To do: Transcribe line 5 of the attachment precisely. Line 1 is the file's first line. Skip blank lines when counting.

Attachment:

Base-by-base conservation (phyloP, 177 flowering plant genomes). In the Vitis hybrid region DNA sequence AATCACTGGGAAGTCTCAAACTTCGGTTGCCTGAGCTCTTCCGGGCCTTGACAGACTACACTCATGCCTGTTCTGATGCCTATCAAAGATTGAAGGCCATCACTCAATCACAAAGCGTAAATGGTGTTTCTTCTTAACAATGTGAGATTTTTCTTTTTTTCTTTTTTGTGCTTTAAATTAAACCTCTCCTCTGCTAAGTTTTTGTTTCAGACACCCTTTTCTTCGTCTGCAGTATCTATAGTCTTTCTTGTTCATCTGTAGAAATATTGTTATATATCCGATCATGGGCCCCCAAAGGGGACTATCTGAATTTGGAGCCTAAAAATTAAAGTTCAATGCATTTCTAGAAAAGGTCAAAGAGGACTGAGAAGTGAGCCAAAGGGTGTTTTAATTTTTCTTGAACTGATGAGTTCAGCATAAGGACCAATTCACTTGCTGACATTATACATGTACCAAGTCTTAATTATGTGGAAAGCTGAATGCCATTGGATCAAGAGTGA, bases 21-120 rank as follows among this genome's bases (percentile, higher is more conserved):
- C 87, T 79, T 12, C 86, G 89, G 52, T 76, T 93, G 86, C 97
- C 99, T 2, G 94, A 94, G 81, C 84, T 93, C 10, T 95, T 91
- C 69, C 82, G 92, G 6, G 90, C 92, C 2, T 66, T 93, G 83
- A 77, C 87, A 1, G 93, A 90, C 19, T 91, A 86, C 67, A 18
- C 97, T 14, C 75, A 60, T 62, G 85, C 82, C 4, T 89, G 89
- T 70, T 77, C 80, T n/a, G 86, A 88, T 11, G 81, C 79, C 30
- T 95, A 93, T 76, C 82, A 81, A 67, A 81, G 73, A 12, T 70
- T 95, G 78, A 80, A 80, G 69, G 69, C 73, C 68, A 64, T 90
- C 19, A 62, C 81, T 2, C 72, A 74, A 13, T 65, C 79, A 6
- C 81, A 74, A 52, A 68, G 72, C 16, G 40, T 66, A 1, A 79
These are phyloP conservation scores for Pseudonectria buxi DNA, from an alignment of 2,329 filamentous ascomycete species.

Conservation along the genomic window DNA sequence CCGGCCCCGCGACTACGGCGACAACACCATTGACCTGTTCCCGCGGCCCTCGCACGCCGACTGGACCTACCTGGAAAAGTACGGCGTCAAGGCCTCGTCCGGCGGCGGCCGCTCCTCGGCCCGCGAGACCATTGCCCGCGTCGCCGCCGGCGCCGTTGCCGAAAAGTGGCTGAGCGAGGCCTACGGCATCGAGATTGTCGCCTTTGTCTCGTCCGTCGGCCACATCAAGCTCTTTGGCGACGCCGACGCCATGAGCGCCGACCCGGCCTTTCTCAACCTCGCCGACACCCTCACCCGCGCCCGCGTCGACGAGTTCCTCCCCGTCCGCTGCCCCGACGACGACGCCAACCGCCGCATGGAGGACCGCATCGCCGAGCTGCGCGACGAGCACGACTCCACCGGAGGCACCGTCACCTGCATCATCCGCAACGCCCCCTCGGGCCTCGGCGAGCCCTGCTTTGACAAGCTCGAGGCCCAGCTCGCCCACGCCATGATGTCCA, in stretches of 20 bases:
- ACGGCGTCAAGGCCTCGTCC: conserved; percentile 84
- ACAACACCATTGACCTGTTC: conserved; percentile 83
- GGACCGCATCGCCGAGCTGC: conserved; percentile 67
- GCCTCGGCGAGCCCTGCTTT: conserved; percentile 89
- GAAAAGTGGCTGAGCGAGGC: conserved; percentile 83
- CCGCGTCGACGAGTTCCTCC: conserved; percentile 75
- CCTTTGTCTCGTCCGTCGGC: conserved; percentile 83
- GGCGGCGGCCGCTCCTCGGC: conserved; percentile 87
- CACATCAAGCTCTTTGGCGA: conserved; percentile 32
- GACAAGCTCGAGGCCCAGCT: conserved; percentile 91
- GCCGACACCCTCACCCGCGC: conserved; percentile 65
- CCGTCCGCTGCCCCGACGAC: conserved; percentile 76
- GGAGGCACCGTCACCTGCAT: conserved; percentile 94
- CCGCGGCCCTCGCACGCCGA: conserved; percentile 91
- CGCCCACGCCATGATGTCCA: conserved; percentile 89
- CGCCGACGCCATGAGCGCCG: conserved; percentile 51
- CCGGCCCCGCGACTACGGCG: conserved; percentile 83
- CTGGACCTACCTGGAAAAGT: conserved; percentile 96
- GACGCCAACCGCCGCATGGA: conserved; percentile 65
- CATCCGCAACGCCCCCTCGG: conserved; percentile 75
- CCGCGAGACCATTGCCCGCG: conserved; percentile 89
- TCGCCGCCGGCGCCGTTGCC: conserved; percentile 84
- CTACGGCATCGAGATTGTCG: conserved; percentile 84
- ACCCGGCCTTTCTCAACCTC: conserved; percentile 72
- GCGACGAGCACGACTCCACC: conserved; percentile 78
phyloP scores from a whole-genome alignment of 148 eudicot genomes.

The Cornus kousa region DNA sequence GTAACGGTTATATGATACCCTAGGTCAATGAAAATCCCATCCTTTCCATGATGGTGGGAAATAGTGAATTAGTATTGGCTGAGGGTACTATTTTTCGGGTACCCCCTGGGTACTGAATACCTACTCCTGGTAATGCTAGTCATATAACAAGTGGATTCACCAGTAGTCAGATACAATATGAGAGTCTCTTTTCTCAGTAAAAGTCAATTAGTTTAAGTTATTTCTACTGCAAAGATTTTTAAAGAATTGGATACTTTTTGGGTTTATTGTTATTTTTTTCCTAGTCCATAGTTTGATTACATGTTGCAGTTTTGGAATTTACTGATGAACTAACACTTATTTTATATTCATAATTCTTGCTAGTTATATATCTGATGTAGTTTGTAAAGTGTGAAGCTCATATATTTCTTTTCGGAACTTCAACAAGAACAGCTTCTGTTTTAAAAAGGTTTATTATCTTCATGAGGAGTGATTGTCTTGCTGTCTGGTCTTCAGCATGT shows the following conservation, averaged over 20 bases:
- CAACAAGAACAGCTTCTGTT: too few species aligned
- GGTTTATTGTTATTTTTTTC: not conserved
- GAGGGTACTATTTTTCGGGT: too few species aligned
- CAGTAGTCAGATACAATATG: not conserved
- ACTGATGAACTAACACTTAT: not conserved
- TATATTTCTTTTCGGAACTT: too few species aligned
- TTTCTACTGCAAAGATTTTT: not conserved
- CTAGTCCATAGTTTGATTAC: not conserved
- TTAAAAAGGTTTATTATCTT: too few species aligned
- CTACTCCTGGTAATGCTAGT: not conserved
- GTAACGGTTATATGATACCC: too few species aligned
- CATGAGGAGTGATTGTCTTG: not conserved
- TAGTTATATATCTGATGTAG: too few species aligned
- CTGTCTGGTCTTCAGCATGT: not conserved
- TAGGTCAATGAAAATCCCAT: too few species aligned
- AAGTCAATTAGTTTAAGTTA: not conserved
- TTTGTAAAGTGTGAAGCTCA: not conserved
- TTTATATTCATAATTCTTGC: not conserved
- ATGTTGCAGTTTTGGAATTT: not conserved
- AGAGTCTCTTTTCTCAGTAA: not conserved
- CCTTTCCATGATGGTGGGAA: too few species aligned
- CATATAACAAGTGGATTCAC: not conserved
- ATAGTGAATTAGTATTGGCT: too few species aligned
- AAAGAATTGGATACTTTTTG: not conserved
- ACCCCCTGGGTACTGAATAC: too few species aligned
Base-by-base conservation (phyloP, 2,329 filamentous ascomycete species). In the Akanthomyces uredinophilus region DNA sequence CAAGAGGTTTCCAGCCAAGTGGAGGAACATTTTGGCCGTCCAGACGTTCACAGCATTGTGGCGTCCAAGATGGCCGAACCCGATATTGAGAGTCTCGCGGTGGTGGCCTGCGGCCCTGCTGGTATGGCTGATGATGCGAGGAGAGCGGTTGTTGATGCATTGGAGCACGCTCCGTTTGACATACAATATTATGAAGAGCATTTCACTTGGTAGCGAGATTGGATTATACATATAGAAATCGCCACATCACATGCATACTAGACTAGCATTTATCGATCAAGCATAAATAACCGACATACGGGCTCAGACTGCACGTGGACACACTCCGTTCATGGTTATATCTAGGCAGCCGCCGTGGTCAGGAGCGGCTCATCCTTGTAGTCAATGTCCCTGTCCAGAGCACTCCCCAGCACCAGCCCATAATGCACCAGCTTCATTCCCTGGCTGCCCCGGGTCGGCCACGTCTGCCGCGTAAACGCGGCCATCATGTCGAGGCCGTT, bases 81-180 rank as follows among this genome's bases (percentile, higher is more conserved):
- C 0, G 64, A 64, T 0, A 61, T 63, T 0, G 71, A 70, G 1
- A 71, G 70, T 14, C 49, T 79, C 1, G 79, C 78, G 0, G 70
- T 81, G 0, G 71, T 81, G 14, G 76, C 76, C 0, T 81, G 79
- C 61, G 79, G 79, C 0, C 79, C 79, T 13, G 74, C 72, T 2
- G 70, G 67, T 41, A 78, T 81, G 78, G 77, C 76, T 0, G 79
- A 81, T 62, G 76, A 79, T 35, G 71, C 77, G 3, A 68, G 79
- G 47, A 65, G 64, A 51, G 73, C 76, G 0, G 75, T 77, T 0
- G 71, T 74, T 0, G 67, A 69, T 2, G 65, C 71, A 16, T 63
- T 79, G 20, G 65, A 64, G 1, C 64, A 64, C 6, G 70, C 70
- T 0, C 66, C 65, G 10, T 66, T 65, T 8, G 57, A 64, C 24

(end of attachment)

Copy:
- A 77, C 87, A 1, G 93, A 90, C 19, T 91, A 86, C 67, A 18